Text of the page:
Review of Life Trap by Barrington J Bayley

18586183Here we meet Clinias and Marcus, two incumbents at the Temple of Mysteries. At this temple, they pursue life’s secrets. And once they ask a question and obtain an answer, they must share that knowledge. And so  here we have it. And what is the question? What happens after death?

So at midnight one night, Marcus is left in the inner sanctum along with a nostrum in a crucible over a small brazier, and his friend Clinias departs. Fearing that he’ll never see his friend Marcus again. An hour later, Marcus returns hale and hearty from his trip beyond death and back again – but no, he isn’t very hearty, not really. What he learns in the place beyond death… <spoilers>

I really liked this story. It isn’t science fiction – more mystical, with lotions and potions, crucibles, braziers and temples. But in terms of time travel? It’s definitely that. And its situation in the “Mazes and Traps” section of The Time Traveller’s Almanac is definitely apt. Bayley’s clear writing pulled me into the story, and the implications of Marcus’ discoveries from beyond death weren’t lost on me.

4/5 rating

My fellow time travelling readers are:

Alesha Escobar (maternity leave)
H.M. Jones (on hiatus)
Lynn’s Books
DJ (@MyLifeMyBooksMyEscape)

 

 

Review of Augusta Prima by Karin Tidbeck

18586183Given that this story originally appeared in Weird Tales… that’s very appropriate. For this is a bit of an odd one. Be careful where you step, though. This story’s rather casually… violent? I mean, a croquet game of which the aim is to hit a page in the face? Yeah. That kind of weird.

I quite enjoyed this short story… in a weird sort of way. Augusta, the main character, discovers a dead human in the woods and picks up a locket off his body. Turns out that the locket is a watch. And Augusta lives in a place where time doesn’t exist. Except that the watch then starts ticking.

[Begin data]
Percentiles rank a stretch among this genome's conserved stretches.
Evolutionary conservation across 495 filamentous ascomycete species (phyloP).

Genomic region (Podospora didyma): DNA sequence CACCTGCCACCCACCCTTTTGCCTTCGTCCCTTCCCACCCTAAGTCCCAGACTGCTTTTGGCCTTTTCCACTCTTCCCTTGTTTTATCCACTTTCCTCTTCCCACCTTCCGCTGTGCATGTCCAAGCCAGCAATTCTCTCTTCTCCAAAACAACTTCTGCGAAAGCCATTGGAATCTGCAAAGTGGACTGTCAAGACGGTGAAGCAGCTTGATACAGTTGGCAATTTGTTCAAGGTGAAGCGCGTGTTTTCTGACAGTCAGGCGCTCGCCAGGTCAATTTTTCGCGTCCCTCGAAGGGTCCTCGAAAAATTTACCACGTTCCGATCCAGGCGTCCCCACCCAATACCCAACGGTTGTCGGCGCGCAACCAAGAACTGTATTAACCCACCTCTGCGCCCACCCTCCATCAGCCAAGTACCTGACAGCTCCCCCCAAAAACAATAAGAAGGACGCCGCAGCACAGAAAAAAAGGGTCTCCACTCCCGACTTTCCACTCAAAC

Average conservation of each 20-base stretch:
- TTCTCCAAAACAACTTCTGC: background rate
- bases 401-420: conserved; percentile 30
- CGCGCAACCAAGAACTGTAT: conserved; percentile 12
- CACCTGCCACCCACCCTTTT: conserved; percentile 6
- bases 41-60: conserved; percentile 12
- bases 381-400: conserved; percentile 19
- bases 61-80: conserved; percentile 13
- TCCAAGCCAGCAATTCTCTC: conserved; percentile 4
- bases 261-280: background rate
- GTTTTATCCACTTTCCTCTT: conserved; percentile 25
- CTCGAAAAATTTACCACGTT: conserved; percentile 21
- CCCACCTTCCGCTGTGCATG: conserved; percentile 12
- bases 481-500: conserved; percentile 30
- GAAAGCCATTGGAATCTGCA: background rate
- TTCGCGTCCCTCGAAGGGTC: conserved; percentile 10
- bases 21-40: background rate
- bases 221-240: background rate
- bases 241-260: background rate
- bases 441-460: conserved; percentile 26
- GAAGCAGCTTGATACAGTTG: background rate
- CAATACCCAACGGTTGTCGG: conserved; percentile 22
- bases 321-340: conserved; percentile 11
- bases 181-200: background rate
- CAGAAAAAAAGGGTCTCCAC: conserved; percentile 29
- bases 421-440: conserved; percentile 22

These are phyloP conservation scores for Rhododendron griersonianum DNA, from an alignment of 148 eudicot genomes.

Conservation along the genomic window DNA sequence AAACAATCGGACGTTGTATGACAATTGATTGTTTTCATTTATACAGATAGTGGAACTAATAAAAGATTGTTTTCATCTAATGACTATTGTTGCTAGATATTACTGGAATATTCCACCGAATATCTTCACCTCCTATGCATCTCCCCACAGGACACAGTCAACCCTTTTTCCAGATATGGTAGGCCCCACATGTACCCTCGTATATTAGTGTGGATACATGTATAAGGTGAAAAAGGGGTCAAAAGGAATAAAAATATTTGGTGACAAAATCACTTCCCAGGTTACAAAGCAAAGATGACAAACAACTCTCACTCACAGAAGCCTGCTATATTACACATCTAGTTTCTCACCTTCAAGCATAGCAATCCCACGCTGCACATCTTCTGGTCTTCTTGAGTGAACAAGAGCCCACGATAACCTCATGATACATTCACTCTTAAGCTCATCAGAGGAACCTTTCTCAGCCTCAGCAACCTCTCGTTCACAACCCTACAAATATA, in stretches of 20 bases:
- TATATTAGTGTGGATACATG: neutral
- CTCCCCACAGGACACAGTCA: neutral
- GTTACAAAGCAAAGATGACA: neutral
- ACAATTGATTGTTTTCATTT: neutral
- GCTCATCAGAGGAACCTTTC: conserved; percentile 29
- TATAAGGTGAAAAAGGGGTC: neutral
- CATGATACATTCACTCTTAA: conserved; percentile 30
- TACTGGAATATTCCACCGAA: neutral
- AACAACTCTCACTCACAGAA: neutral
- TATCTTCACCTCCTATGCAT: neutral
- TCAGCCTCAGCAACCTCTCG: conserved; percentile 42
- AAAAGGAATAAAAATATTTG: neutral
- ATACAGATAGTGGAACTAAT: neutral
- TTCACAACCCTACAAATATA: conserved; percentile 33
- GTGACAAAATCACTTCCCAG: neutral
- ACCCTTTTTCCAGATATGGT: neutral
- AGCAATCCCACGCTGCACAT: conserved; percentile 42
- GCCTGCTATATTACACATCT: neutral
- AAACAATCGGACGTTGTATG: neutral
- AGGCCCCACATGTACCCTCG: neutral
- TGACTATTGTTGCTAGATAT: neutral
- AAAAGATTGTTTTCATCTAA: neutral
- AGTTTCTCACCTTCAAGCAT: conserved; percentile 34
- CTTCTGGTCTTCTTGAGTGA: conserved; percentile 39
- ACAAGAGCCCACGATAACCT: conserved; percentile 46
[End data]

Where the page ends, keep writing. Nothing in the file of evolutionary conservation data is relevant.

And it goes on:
Tidbeck’s writing is clear and vivid, setting me right into each of the scenes. While there was a certain sense of confusion while reading, that is inherent to the story and was very well facilitated. I’d be happy to pick up another story by Tidbeck if this is an example of what she writes – which it indeed is.

3/5 rating

My fellow time travelling readers are:

Alesha Escobar (maternity leave)
H.M. Jones (on hiatus)
Lynn’s Books
DJ (@MyLifeMyBooksMyEscape)

Review of Palindromic by Peter Crowther

18586183A bit of a weird story, this. Aliens arrive on Earth… but they don’t… and everything works backwards… but it doesn’t. Hmmm. I mean, fine, I get the concept. It’s a bit like the Doctor and River Song, the one goes forward in time in terms of meetings, the other goes backward, and they have to keep checking their diaries to figure out where on the timeline their meeting is. It isn’t an easy concept to actually wrap one’s head around in literal terms, while conceptually it makes perfect sense. I mean… The aliens arrive, they go slower… Earth then disappears? But that’s in their past… or future… or whatever… My head hurts.

I did enjoy Crowther’s descriptions of the aliens, and even the characters. JJ was the quintessential intellectual who enjoys figuring things out. His friends just happily bumbled alongside him. And their solution to Earth disappearing was pretty… original… I guess. I suppose that at least Earth doesn’t end up disappearing. Yet.

No. Not very overwhelmed by this story. A little underwhelmed… and while bits of it were interesting, my head just hurts. And that’s ok. It’s time travel. Time travel is screwy.

3/5 rating

My fellow time travelling readers are:

Alesha Escobar (maternity leave)
H.M. Jones (on hiatus)
Lynn’s Books
DJ (@MyLifeMyBooksMyEscape)